Eagles players did not always understand McDermott's ideas. Think about the two games I mentioned above. One was a season opener. The other came after a bye week. McDermott had extra time, which enabled him to be thorough with getting the gameplans installed. McDermott the schemer was much better than McDermott the teacher.
Bill Belichick is a defensive genius. He's come up with some incredibly crazy defenses over the years. His players can switch from a 3-4 to a 4-3 midseason and make it work. Belichick isn't just a master of X's and O's. He's also a great teacher. The thing so many people fail to understand is Belichick's background. He was the defensive coordinator of the Giants from 1985-1990. They did some creative things, but not that much. Offensive football was much simpler back then. The focus was on execution more than exotic packages. Belichick was than the head coach in Cleveland for five years. He got fired and became an assistant for the Jets for another three years. It wasn't really until he got to New England in 2000 that the really exotic defensive looks became part of Belichick's regular arsenal. Belichick spent 16 years running a defense or whole team before he became enamored with the fancy stuff. Belichick had mastered the art of the basic defense. That allowed him to teach the exotic packages and make players understand how to execute them.
McDermott also suffered from the fact he changed who he was. I've not heard him say this publicly, but my guess is that McDermott felt that he had to act differently as defensive coordinator than he did as a positional assistant. Some might say power went to his head. I think it was a calculated move. Instead of being their buddy Sean, he was now the defensive coordinator and that changed the dynamics of the situation.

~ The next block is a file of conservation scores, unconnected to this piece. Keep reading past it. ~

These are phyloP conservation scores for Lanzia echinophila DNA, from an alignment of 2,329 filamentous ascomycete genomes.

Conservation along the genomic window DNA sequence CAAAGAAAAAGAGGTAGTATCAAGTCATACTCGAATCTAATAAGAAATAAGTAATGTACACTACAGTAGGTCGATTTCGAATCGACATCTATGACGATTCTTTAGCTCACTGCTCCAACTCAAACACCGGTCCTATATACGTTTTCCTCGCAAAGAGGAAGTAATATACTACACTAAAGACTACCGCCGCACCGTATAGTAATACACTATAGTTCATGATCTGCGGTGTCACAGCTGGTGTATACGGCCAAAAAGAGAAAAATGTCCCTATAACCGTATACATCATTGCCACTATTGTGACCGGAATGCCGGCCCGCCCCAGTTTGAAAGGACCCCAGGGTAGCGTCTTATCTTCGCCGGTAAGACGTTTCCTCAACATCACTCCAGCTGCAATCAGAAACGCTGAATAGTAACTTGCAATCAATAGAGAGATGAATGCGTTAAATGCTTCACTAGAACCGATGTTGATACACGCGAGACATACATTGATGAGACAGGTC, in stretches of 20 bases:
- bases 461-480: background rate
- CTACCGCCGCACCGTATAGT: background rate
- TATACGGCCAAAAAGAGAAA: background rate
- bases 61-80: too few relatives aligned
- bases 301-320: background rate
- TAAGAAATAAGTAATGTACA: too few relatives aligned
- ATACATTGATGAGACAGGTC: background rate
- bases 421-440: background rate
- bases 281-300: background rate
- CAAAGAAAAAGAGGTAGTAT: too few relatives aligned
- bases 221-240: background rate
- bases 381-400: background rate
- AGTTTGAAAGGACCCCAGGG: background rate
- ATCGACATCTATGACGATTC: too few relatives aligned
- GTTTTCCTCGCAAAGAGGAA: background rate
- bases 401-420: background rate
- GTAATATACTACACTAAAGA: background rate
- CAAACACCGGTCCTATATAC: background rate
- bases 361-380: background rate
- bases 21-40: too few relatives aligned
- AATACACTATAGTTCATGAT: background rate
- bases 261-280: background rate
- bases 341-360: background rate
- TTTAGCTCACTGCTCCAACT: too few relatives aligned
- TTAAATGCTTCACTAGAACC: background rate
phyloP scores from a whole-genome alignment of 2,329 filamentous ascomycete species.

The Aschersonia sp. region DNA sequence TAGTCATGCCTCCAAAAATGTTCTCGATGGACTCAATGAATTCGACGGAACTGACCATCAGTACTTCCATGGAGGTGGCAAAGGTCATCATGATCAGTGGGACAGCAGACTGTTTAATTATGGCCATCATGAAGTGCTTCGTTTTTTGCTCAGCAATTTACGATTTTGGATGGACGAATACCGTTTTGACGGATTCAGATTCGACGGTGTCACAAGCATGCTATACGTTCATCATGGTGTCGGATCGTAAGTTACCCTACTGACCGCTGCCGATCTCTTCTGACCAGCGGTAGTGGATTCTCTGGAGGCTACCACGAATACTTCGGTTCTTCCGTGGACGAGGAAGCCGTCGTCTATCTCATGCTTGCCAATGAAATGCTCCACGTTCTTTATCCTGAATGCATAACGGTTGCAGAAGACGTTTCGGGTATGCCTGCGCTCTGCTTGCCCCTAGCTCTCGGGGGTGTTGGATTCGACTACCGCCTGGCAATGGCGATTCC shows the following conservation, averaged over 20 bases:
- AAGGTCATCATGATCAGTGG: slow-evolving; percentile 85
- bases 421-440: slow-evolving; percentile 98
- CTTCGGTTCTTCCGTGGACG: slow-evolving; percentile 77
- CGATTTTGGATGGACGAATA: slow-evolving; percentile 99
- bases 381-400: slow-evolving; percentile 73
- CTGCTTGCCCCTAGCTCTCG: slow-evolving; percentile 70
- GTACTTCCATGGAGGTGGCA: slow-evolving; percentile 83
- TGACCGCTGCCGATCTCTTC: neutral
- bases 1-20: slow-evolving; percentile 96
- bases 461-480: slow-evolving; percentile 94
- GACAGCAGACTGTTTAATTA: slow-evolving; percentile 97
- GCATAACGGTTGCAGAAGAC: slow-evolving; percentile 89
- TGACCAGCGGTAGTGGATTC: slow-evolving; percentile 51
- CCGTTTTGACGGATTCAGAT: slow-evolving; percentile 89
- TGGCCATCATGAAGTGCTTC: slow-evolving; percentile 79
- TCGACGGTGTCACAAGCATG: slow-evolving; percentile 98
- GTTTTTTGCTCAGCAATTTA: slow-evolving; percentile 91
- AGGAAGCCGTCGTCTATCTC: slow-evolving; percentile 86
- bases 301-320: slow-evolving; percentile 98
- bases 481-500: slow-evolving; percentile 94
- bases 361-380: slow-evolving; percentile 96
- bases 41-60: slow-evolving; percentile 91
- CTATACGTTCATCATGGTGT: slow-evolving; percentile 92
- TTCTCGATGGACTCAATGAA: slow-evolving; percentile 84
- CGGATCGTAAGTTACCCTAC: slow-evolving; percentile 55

So McDermott had the schematic knowledge, but not the teaching skills. Andy Reid then hired Juan Castillo, who was just the opposite. I don't think I need to go into his background and that whole bizarre situation. The key here is that Reid wanted someone who he felt had the right personality and could teach players. The results were mixed. This led Reid to fire his long time assistant and promote Todd Bowles from defensive backs coach to defensive coordinator.
It is really hard to judge Bowles. If you go strictly off results, he's been awful. If you factor in the circumstances, it is harder to judge him so harshly. This isn't Bowles scheme. He got the job at midseason. Also, the pass defense has suffered since he took over the whole defense. He can't do both jobs at once and perform at a high level. Something has to give.
Reid wanted Marvin Lewis to be his defensive coordinator initially. Johnson was a backup plan. Both guys were very accomplished at that point. Lewis was younger and the hotter name. Johnson wasn't a star in the coaching community, but he had a great resume in college and pro football. Reid wanted a defensive guru to run his defense. That was wise for a young coach.